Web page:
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Biophys J. 2006 Dec 1;91(11):4296-305. Epub 2006 Sep 8.

Bio-microrheology: a frontier in microrheology.

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Department of Pathology and Laboratory Medicine, Institute for Stem Cell Biology and Medicine, and Jonsson Comprehensive Cancer Center, University of California, Los Angeles, CA 90095, USA.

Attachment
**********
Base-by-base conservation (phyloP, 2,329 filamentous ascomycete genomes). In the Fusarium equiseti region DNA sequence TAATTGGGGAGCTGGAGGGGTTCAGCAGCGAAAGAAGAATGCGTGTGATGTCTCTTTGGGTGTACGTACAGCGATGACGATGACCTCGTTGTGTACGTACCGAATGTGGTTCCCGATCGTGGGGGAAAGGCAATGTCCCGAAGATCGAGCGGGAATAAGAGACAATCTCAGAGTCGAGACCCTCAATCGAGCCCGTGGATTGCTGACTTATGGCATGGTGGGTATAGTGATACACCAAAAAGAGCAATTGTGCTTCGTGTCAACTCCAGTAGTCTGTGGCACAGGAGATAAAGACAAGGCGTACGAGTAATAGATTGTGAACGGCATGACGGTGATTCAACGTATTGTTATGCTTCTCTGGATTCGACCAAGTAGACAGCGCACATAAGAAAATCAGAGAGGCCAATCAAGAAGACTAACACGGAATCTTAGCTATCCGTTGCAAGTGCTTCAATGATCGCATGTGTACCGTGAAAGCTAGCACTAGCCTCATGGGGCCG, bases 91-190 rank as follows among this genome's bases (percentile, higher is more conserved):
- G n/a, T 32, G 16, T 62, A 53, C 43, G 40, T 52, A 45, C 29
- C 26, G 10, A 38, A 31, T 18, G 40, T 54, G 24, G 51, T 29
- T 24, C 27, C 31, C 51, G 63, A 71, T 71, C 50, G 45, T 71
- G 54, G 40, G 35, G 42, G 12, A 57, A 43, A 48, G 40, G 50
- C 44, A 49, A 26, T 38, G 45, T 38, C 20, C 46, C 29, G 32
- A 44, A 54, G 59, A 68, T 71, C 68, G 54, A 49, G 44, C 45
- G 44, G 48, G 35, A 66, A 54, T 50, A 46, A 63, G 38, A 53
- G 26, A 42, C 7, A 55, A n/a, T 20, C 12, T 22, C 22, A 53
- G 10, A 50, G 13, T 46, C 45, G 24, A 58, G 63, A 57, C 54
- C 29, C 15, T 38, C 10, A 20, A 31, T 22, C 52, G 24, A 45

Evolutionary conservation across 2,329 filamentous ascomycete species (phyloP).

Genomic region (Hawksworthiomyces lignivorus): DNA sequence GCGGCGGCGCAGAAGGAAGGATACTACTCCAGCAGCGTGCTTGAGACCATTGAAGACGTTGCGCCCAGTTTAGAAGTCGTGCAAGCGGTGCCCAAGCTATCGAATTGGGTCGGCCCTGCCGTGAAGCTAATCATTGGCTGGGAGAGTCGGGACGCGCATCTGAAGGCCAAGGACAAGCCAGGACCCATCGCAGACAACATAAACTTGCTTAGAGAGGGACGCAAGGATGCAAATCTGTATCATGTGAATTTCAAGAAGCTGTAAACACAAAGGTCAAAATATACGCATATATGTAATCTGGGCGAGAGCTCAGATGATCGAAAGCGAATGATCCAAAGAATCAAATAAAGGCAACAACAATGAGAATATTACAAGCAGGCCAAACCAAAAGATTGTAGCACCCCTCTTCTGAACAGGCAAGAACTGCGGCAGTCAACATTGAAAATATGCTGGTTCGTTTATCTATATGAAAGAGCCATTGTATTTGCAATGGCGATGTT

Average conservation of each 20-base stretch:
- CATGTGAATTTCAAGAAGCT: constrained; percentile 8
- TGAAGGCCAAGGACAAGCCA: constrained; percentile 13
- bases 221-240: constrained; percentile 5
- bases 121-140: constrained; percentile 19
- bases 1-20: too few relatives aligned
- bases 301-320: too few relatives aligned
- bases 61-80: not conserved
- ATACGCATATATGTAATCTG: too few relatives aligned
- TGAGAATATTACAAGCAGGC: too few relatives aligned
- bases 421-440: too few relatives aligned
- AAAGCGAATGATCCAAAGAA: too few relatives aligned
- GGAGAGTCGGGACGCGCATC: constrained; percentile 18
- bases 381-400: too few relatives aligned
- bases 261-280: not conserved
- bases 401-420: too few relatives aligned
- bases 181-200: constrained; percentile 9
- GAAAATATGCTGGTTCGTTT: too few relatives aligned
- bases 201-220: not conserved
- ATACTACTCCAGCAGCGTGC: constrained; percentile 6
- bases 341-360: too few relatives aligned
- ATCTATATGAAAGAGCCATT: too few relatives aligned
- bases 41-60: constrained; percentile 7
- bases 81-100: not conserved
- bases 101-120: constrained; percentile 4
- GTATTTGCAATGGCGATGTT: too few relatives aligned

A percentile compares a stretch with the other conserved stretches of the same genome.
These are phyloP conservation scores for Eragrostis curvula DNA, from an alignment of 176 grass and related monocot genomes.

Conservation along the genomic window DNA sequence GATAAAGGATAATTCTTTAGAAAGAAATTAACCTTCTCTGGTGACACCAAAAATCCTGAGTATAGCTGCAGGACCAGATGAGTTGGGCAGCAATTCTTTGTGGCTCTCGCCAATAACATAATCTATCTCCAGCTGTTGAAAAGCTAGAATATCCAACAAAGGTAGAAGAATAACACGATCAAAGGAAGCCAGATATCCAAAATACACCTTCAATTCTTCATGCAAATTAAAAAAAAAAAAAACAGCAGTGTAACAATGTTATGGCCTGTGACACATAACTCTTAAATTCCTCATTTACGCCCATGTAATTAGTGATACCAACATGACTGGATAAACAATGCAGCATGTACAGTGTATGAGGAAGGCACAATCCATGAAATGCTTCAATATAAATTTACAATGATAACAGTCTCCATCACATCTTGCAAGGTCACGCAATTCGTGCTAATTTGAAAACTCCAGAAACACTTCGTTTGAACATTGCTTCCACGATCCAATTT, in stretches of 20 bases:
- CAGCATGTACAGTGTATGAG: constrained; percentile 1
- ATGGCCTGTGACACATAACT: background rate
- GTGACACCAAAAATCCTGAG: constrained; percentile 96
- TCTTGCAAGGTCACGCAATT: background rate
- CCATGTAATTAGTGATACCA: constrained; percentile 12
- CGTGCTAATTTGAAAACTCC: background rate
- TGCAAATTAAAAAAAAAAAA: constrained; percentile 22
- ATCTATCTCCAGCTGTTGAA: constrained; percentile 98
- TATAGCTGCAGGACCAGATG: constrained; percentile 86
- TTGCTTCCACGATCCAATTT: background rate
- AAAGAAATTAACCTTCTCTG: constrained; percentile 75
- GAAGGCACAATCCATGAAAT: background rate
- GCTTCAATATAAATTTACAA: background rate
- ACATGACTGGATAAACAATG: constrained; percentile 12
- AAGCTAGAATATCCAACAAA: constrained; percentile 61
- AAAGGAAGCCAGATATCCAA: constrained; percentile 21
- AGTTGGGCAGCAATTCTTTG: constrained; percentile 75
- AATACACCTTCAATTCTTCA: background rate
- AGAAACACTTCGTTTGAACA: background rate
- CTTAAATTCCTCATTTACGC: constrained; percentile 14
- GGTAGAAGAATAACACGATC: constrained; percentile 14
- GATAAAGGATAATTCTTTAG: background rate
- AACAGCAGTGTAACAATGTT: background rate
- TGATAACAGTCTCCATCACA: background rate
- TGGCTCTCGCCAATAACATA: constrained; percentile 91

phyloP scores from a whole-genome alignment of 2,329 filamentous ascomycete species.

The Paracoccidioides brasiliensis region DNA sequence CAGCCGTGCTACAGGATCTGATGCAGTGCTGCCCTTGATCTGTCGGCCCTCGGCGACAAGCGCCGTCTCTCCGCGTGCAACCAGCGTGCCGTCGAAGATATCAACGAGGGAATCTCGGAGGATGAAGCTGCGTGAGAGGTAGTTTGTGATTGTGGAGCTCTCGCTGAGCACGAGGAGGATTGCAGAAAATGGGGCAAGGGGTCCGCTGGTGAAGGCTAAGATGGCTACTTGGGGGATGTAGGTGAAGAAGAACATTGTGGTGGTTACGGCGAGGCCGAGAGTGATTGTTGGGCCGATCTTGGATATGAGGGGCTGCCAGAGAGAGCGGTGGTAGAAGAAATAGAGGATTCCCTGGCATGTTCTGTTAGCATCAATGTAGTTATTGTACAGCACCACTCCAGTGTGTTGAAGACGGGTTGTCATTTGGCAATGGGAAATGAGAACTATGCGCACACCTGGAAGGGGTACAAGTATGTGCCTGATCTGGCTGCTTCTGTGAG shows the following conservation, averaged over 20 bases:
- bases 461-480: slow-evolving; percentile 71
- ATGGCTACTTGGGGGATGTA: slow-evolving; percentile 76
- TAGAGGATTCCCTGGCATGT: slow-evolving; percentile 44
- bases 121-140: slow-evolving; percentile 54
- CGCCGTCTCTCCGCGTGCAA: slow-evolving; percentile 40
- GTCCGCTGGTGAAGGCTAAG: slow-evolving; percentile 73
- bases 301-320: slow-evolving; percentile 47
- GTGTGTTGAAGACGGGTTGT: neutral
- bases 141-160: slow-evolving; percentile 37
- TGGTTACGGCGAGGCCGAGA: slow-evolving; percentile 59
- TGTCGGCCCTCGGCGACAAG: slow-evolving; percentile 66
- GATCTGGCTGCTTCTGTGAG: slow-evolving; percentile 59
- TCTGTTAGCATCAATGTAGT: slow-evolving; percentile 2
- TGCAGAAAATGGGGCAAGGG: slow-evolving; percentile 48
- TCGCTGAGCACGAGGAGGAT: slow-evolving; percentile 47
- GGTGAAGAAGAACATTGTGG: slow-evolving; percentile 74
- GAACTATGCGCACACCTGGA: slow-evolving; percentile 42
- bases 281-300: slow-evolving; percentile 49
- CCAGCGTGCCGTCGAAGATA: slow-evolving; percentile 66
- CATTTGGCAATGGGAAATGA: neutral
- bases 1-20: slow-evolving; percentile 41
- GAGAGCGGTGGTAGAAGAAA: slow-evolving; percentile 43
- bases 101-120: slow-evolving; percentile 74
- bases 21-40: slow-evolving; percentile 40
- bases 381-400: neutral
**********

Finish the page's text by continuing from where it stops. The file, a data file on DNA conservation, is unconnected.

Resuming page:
Cells continuously adapt to changing conditions through coordinated molecular and mechanical responses. This adaptation requires the transport of molecules and signaling through intracellular regions with differing material properties, such as variations in viscosity or elasticity. To determine the impact of regional variations on cell structure and physiology, an approach, termed bio-microrheology, or the study of deformation and flow of biological materials at small length scales has emerged. By tracking the thermal and driven motion of probe particles, organelles, or molecules, the local physical environment in distinct subcellular regions can be explored. On the surface or inside cells, tracking the motion of particles can reveal the rheological properties that influence cell features, such as shape and metastatic potential. Cellular microrheology promises to improve our concepts of regional and integrated properties, structures, and transport in live cells. Since bio-microrheology is an evolving methodology, many specific details, such as how to interpret complex combinations of thermally mediated and directed probe transport, remain to be fully explained. This work reviews the current state of the field and discusses the utility and challenges of this emerging approach.

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